The last part of the Henry VI centered around revenges the sons of usurped of the usurped (it's almost too comical) royal seats of glory England. The actions and events are "painfully" indecisive and the carnages are pointless as it elongates the violence. The scenes are awfully familiar and repetitive of the mistakes each usurped crowns make upon the over-exaggerated family quarrel. The voice of the (common) people are almost non-existent, but viewed as victims of these events. The recurrent sy...more
Nicholas Whyte
http://nhw.livejournal.com/1088481.htm[return][return]This is the least-owned individual Shakespeare play among LibraryThing users, which is a bit surprising since it is the best of the three parts of Henry VI, and is surely important background for Richard III (which comes next).[return][return]The title character gets a lot more prominence here than in the previous parts - where Part 1 was Talbot's story, and Part 2 York's, this is much more Henry's. He gets by far the best scene almost to him...more
Sara
Well, it's not as good as Part 2, but it's certainly head and shoulders above Part 1. In this history, we see the final chapters of the War of the Roses, with the Lancasters, lead by an inept and overpious King Henry and Lady Macbeth-prototype Queen Margaret finally falling to the House of York, lead by Edward, Richard (soon to become Richard III), and Clarence. The first three acts of the play are boring (that's right, I can say Shakespeare is boring at times) because they follow Warwick, the l...more
Scott
There are two main types of war drama: those that frame their story as an epic conflict of good vs. evil (Henry V and Henry VI, Part I are two examples); and those in which the combination of violence, loss, and moral ambiguity promote a theme of "war is hell." This play falls into the latter category, with both sides of the conflict committing various atrocities and betrayals, and heroism largely absent.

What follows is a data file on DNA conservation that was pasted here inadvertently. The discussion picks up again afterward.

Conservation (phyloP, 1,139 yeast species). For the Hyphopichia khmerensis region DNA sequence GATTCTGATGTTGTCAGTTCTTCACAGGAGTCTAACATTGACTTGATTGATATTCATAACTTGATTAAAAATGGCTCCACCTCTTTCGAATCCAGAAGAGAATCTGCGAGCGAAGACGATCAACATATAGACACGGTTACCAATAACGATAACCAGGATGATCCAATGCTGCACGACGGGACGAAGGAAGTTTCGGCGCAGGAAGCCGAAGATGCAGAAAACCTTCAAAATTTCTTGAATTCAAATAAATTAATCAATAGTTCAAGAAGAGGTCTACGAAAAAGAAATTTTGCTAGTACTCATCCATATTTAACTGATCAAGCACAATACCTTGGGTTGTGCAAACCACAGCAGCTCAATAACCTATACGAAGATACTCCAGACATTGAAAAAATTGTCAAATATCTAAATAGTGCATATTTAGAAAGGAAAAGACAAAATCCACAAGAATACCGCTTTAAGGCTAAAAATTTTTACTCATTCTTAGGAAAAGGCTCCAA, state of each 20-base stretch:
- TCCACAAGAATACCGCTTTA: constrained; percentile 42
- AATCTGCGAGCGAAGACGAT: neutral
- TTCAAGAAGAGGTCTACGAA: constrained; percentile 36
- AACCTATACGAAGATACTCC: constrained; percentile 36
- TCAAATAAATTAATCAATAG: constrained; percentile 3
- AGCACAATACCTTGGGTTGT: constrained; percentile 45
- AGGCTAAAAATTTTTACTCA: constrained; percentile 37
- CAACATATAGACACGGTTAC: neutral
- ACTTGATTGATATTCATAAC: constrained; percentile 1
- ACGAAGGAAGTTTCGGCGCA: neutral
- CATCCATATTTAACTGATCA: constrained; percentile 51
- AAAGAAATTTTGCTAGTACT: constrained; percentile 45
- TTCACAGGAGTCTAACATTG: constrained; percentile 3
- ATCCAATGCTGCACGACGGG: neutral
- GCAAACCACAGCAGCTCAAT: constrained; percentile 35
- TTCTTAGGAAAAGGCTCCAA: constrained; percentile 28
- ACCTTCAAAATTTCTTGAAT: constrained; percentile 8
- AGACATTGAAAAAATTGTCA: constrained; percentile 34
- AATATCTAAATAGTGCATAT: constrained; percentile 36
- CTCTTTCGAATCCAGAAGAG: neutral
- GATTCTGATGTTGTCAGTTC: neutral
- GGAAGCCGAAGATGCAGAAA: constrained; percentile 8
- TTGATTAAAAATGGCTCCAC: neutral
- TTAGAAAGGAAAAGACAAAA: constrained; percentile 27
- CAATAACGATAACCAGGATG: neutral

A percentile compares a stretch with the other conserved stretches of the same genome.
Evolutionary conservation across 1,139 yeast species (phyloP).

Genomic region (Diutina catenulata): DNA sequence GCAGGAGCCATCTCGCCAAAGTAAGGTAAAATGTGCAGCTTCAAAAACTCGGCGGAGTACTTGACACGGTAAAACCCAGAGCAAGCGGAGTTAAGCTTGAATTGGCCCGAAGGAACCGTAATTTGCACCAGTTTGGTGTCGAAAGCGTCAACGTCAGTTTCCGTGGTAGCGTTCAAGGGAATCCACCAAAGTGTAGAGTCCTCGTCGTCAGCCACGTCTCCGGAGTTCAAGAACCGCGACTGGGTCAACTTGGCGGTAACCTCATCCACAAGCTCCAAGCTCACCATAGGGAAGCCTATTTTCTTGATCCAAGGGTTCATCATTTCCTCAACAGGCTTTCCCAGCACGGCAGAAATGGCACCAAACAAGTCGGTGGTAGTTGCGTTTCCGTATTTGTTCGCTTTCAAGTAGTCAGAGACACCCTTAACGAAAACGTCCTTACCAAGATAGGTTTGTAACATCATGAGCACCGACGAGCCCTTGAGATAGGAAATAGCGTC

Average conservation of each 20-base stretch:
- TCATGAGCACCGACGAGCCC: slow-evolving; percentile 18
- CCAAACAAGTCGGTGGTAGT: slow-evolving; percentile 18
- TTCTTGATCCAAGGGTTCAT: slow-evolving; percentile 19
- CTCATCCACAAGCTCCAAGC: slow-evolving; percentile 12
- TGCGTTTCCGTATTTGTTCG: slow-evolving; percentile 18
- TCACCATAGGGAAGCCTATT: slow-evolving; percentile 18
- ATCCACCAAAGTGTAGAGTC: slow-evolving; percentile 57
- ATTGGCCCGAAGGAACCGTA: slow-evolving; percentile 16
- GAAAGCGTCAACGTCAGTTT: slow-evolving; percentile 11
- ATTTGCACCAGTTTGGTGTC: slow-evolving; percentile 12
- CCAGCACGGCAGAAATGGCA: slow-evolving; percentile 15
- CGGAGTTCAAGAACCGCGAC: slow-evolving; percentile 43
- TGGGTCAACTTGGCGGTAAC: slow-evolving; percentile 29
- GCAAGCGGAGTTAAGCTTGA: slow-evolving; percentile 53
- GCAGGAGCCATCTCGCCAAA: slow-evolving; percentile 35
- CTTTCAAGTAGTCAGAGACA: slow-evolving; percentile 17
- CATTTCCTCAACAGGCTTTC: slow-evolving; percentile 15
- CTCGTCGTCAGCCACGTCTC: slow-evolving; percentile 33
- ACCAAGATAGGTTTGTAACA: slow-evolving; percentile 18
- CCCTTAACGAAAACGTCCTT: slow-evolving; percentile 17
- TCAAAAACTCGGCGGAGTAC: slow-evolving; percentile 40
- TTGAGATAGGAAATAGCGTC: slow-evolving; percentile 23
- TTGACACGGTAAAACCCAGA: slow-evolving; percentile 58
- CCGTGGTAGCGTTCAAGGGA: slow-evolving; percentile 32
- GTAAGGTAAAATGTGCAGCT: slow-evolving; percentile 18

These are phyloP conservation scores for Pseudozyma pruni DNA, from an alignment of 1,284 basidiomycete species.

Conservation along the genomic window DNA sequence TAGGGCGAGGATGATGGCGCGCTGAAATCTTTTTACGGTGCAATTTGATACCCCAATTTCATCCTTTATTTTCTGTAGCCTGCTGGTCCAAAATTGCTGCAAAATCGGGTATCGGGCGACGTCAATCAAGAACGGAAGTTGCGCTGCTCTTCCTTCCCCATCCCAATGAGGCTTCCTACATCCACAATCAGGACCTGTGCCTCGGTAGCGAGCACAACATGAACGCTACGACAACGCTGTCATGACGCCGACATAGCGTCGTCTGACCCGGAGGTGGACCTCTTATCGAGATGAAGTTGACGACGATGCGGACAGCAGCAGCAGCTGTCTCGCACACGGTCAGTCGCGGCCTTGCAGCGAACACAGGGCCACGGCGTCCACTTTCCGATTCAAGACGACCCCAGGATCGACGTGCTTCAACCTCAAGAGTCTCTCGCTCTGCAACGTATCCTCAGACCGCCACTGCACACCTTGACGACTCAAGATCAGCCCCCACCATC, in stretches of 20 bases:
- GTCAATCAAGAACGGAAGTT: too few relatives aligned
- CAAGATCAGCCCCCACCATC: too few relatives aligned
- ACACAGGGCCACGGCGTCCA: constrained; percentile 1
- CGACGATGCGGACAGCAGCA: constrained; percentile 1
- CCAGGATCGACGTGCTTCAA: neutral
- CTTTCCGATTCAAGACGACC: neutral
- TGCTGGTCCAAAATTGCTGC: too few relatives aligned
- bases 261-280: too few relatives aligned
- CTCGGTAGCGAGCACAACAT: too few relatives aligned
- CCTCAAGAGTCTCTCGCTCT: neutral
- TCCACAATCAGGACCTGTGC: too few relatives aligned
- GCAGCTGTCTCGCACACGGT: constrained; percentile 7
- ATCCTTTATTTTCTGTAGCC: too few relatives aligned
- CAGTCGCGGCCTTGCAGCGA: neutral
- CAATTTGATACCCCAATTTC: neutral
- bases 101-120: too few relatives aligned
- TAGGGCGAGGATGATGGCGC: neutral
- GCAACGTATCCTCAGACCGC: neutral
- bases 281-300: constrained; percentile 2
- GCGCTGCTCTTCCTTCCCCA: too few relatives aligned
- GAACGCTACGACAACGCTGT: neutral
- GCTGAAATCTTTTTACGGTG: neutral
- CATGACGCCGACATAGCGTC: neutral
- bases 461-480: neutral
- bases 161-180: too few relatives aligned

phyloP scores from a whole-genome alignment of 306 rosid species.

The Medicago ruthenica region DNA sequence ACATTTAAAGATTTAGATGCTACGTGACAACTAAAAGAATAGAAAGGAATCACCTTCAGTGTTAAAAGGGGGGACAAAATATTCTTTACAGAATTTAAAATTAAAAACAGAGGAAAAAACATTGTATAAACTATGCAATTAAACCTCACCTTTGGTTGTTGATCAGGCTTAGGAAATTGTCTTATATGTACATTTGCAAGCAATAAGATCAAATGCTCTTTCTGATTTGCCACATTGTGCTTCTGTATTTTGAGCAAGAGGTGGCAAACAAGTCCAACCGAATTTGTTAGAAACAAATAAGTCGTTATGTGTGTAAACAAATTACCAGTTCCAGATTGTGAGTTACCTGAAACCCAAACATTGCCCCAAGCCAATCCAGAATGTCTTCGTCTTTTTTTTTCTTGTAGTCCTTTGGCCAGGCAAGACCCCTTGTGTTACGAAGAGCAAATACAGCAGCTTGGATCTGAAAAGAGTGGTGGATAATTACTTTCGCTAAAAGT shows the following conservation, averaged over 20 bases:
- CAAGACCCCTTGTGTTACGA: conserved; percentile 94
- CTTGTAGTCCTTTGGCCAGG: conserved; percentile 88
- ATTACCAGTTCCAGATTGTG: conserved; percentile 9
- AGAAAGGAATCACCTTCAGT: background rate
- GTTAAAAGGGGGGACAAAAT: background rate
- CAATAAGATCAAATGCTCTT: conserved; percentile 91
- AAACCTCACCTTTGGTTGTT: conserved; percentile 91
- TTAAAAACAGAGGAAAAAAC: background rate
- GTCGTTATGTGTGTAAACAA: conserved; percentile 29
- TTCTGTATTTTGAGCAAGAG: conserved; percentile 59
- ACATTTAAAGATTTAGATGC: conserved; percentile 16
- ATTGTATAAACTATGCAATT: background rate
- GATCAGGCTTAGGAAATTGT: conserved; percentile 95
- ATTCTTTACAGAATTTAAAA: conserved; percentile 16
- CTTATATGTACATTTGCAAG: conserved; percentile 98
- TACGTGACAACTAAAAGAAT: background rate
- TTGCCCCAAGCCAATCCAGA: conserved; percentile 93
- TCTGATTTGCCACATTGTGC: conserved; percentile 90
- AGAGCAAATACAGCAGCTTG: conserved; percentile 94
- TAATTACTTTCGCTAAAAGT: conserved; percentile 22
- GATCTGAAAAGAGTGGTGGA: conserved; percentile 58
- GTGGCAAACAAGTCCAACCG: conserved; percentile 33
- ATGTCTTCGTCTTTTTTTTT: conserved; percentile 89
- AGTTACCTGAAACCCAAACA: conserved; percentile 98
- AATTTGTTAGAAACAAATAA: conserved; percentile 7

Plenty of good lines and monologues to be found, making this one of the most eloquent of Sha...more
Steven
Excerpt from blog review:
I’m happy to say, stylistically, the play returns to form. The jarring use of prose in the second part of the series really muddied the flow of the play. I understand why it was important to confront the battles between the nobility and the common folk, I do, but I’m glad that was done and dealt with, without carrying into the third part. At least for me, the details of the backstabbing of the royalty is a lot more fun and revealing to me than belaboring the idea of clas...more
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William Shakespeare (baptised 26 April 1564) was an English poet and playwright, widely regarded as the greatest writer in the English language and the world's pre-eminent dramatist. He is often called England's national poet and the "Bard of Avon" (or simply "The Bard"). His surviving works consist of 38 plays, 154 sonnets, two long narrative poems, and several other poems. His plays have been tr...more
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“Why, I can smile and murder whiles I smile,
And cry 'content' to that which grieves my heart,
And wet my cheeks with artificial tears,
And frame my face for all occasions”